“They don’t care who killed her, just that she was killed,” I said. “Isn’t that right? You want me to ignore what happened to her? I can’t do that, Kucenic. For the past few weeks, whenever I close my eyes I see her—”

“All these images aren’t real,” he told me. “You immerse into the Archive and if you’re not careful, you forget that it isn’t real. You spend so much time watching people die, it can affect you. It’s okay if you can’t keep up right now, if you can’t work like this—”

“What do you mean, ‘forget that it isn’t real?’ It was all real—”

“Log some hours,” he said. “Work through this. I’ll need an update by this afternoon—”

“Fine, fine,” I told him, but skipped work that afternoon anyway. I immersed at the Mount. Pleasant Library, accessing their public Wi-Fi from a wingback chair in the gov docs room that’s hidden from the reference desk librarians. Private back there, no one to bother me. Brown sugar comes in blister packs—taupe heptagons—cut for use as a study aid. I dry swallowed the pill. I closed my eyes when the sweetness hit and my breaths grew deeper. I loaded the City. I was with my wife then. For a solid ten hours, at least, I was with her. The librarians kicked me out at closing so I slept the night in their parking lot, half hidden by a hedgerow. Still connected when I woke, but the City had timed out—the morning feeds blaring Cash Amateurs and looped promos for season 4 of Chance in Hell and the Voyeur Cam pay streams and Real Swingers of DC and groupons if I opinioned who was hotter between last week’s murdered Fur girls on Crime Scene Superstar, blonde versus redhead, dead teen bodies displayed in crime scene streams, Look here to vote, look here—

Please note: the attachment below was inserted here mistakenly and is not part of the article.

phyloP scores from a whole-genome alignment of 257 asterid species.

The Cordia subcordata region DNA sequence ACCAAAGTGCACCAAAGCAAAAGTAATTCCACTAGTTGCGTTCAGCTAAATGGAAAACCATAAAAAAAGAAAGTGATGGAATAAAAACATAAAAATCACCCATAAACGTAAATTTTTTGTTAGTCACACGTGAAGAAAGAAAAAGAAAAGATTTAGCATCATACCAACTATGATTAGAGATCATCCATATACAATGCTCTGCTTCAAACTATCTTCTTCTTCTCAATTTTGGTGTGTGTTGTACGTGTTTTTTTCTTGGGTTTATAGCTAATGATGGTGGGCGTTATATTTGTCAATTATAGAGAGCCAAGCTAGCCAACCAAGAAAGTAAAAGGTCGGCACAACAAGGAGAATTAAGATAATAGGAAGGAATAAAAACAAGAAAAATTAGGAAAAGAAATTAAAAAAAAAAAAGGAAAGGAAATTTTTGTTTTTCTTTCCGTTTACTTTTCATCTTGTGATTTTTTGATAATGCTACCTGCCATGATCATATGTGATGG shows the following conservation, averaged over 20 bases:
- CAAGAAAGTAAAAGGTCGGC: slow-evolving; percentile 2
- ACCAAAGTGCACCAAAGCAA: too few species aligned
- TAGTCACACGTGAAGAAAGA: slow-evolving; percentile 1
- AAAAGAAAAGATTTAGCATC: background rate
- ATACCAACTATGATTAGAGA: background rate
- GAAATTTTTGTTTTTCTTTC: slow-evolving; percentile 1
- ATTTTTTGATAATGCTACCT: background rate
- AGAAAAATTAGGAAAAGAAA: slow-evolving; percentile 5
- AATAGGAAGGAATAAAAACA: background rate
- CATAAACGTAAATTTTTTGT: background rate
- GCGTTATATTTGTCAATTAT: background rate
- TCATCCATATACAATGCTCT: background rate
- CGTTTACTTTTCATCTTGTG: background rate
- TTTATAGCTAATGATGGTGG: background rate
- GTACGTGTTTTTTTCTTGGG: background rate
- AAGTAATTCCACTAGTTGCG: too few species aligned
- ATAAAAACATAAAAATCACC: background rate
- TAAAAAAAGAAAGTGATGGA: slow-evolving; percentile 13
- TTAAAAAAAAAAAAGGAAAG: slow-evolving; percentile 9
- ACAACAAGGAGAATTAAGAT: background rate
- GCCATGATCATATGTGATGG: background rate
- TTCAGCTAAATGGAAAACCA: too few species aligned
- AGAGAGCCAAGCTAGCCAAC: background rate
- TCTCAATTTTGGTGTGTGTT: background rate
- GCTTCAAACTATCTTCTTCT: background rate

Dr. Simka has diagnosed me with major depressive disorder, substance abuse disorder and secondary traumatization. He’s prescribed Zoloft and suggests I should exercise more, that jogging through Rock Creek Park when the weather’s nicer or training for the National Half Marathon will cleanse toxins from my bloodstream. He says I’m putting on weight and it worries him.

“Maybe we should try to lose some weight together,” I’ve told him, but he just pats his belly and laughs.